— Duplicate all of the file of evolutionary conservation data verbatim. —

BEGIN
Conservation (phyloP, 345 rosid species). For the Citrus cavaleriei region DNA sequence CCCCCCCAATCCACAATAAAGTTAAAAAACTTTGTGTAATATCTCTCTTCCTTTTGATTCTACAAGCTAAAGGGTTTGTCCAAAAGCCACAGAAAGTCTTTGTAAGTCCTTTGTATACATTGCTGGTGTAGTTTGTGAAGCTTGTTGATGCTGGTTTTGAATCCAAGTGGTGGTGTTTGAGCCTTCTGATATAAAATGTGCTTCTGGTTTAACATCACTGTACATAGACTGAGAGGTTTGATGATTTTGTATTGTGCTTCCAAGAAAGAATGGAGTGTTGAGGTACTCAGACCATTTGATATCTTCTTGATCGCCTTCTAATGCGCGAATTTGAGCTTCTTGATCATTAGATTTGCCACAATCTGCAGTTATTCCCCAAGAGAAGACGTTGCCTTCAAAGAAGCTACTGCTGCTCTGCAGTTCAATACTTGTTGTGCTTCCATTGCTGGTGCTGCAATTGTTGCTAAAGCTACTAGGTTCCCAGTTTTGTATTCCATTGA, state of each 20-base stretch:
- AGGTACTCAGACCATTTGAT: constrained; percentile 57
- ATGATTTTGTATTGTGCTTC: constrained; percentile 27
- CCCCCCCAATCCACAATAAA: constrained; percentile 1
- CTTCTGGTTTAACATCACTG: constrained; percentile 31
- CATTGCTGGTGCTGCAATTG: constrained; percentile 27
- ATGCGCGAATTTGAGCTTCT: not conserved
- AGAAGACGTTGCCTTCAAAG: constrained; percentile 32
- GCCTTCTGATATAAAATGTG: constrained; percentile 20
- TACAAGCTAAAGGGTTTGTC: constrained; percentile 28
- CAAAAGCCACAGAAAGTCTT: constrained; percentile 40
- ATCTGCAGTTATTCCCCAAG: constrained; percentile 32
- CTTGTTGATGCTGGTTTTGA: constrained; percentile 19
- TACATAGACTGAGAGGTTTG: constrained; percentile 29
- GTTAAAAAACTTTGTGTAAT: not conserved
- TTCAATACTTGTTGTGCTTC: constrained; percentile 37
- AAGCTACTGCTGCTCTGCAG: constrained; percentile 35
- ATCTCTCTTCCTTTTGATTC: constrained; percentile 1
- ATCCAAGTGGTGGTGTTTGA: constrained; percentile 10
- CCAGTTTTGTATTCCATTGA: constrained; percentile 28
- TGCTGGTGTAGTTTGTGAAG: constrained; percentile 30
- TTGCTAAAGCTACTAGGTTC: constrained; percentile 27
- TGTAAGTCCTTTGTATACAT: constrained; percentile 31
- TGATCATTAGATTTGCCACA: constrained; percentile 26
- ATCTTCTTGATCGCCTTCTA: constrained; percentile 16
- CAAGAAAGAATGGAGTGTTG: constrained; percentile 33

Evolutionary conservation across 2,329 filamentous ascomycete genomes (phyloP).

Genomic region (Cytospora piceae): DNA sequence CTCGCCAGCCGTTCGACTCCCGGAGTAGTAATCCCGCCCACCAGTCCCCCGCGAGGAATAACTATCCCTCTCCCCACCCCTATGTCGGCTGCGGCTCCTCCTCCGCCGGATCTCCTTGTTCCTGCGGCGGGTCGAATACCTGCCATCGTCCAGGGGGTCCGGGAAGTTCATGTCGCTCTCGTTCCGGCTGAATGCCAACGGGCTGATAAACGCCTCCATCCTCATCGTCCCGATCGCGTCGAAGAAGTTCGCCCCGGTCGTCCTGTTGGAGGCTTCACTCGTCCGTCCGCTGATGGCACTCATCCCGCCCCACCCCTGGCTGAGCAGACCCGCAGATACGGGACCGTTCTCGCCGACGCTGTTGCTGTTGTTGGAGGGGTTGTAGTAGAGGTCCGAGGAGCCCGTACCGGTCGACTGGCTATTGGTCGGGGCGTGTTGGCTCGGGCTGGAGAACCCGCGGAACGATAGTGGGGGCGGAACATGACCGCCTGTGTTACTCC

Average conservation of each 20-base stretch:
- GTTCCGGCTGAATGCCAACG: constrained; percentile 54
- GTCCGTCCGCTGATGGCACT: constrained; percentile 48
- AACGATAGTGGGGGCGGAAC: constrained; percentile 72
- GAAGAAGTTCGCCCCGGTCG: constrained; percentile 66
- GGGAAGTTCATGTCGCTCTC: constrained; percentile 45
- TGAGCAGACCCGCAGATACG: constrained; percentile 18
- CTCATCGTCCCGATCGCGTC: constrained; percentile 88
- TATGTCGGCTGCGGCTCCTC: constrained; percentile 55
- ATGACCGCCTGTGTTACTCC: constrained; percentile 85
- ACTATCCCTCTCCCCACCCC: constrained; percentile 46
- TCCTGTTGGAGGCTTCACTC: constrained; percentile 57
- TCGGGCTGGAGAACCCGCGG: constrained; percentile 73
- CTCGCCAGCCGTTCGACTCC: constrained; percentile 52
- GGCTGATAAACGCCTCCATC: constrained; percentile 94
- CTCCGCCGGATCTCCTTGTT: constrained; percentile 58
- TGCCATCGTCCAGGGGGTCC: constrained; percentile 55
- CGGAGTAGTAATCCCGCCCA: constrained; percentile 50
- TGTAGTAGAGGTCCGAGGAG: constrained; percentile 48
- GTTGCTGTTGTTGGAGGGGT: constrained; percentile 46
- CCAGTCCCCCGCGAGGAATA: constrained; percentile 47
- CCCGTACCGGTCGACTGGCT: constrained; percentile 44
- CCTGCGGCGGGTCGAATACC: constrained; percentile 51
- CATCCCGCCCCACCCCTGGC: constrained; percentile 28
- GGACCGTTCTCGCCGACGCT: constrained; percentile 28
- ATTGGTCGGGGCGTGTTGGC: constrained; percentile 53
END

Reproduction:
Conservation (phyloP, 345 rosid species). For the Citrus cavaleriei region DNA sequence CCCCCCCAATCCACAATAAAGTTAAAAAACTTTGTGTAATATCTCTCTTCCTTTTGATTCTACAAGCTAAAGGGTTTGTCCAAAAGCCACAGAAAGTCTTTGTAAGTCCTTTGTATACATTGCTGGTGTAGTTTGTGAAGCTTGTTGATGCTGGTTTTGAATCCAAGTGGTGGTGTTTGAGCCTTCTGATATAAAATGTGCTTCTGGTTTAACATCACTGTACATAGACTGAGAGGTTTGATGATTTTGTATTGTGCTTCCAAGAAAGAATGGAGTGTTGAGGTACTCAGACCATTTGATATCTTCTTGATCGCCTTCTAATGCGCGAATTTGAGCTTCTTGATCATTAGATTTGCCACAATCTGCAGTTATTCCCCAAGAGAAGACGTTGCCTTCAAAGAAGCTACTGCTGCTCTGCAGTTCAATACTTGTTGTGCTTCCATTGCTGGTGCTGCAATTGTTGCTAAAGCTACTAGGTTCCCAGTTTTGTATTCCATTGA, state of each 20-base stretch:
- AGGTACTCAGACCATTTGAT: constrained; percentile 57
- ATGATTTTGTATTGTGCTTC: constrained; percentile 27
- CCCCCCCAATCCACAATAAA: constrained; percentile 1
- CTTCTGGTTTAACATCACTG: constrained; percentile 31
- CATTGCTGGTGCTGCAATTG: constrained; percentile 27
- ATGCGCGAATTTGAGCTTCT: not conserved
- AGAAGACGTTGCCTTCAAAG: constrained; percentile 32
- GCCTTCTGATATAAAATGTG: constrained; percentile 20
- TACAAGCTAAAGGGTTTGTC: constrained; percentile 28
- CAAAAGCCACAGAAAGTCTT: constrained; percentile 40
- ATCTGCAGTTATTCCCCAAG: constrained; percentile 32
- CTTGTTGATGCTGGTTTTGA: constrained; percentile 19
- TACATAGACTGAGAGGTTTG: constrained; percentile 29
- GTTAAAAAACTTTGTGTAAT: not conserved
- TTCAATACTTGTTGTGCTTC: constrained; percentile 37
- AAGCTACTGCTGCTCTGCAG: constrained; percentile 35
- ATCTCTCTTCCTTTTGATTC: constrained; percentile 1
- ATCCAAGTGGTGGTGTTTGA: constrained; percentile 10
- CCAGTTTTGTATTCCATTGA: constrained; percentile 28
- TGCTGGTGTAGTTTGTGAAG: constrained; percentile 30
- TTGCTAAAGCTACTAGGTTC: constrained; percentile 27
- TGTAAGTCCTTTGTATACAT: constrained; percentile 31
- TGATCATTAGATTTGCCACA: constrained; percentile 26
- ATCTTCTTGATCGCCTTCTA: constrained; percentile 16
- CAAGAAAGAATGGAGTGTTG: constrained; percentile 33

Evolutionary conservation across 2,329 filamentous ascomycete genomes (phyloP).

Genomic region (Cytospora piceae): DNA sequence CTCGCCAGCCGTTCGACTCCCGGAGTAGTAATCCCGCCCACCAGTCCCCCGCGAGGAATAACTATCCCTCTCCCCACCCCTATGTCGGCTGCGGCTCCTCCTCCGCCGGATCTCCTTGTTCCTGCGGCGGGTCGAATACCTGCCATCGTCCAGGGGGTCCGGGAAGTTCATGTCGCTCTCGTTCCGGCTGAATGCCAACGGGCTGATAAACGCCTCCATCCTCATCGTCCCGATCGCGTCGAAGAAGTTCGCCCCGGTCGTCCTGTTGGAGGCTTCACTCGTCCGTCCGCTGATGGCACTCATCCCGCCCCACCCCTGGCTGAGCAGACCCGCAGATACGGGACCGTTCTCGCCGACGCTGTTGCTGTTGTTGGAGGGGTTGTAGTAGAGGTCCGAGGAGCCCGTACCGGTCGACTGGCTATTGGTCGGGGCGTGTTGGCTCGGGCTGGAGAACCCGCGGAACGATAGTGGGGGCGGAACATGACCGCCTGTGTTACTCC

Average conservation of each 20-base stretch:
- GTTCCGGCTGAATGCCAACG: constrained; percentile 54
- GTCCGTCCGCTGATGGCACT: constrained; percentile 48
- AACGATAGTGGGGGCGGAAC: constrained; percentile 72
- GAAGAAGTTCGCCCCGGTCG: constrained; percentile 66
- GGGAAGTTCATGTCGCTCTC: constrained; percentile 45
- TGAGCAGACCCGCAGATACG: constrained; percentile 18
- CTCATCGTCCCGATCGCGTC: constrained; percentile 88
- TATGTCGGCTGCGGCTCCTC: constrained; percentile 55
- ATGACCGCCTGTGTTACTCC: constrained; percentile 85
- ACTATCCCTCTCCCCACCCC: constrained; percentile 46
- TCCTGTTGGAGGCTTCACTC: constrained; percentile 57
- TCGGGCTGGAGAACCCGCGG: constrained; percentile 73
- CTCGCCAGCCGTTCGACTCC: constrained; percentile 52
- GGCTGATAAACGCCTCCATC: constrained; percentile 94
- CTCCGCCGGATCTCCTTGTT: constrained; percentile 58
- TGCCATCGTCCAGGGGGTCC: constrained; percentile 55
- CGGAGTAGTAATCCCGCCCA: constrained; percentile 50
- TGTAGTAGAGGTCCGAGGAG: constrained; percentile 48
- GTTGCTGTTGTTGGAGGGGT: constrained; percentile 46
- CCAGTCCCCCGCGAGGAATA: constrained; percentile 47
- CCCGTACCGGTCGACTGGCT: constrained; percentile 44
- CCTGCGGCGGGTCGAATACC: constrained; percentile 51
- CATCCCGCCCCACCCCTGGC: constrained; percentile 28
- GGACCGTTCTCGCCGACGCT: constrained; percentile 28
- ATTGGTCGGGGCGTGTTGGC: constrained; percentile 53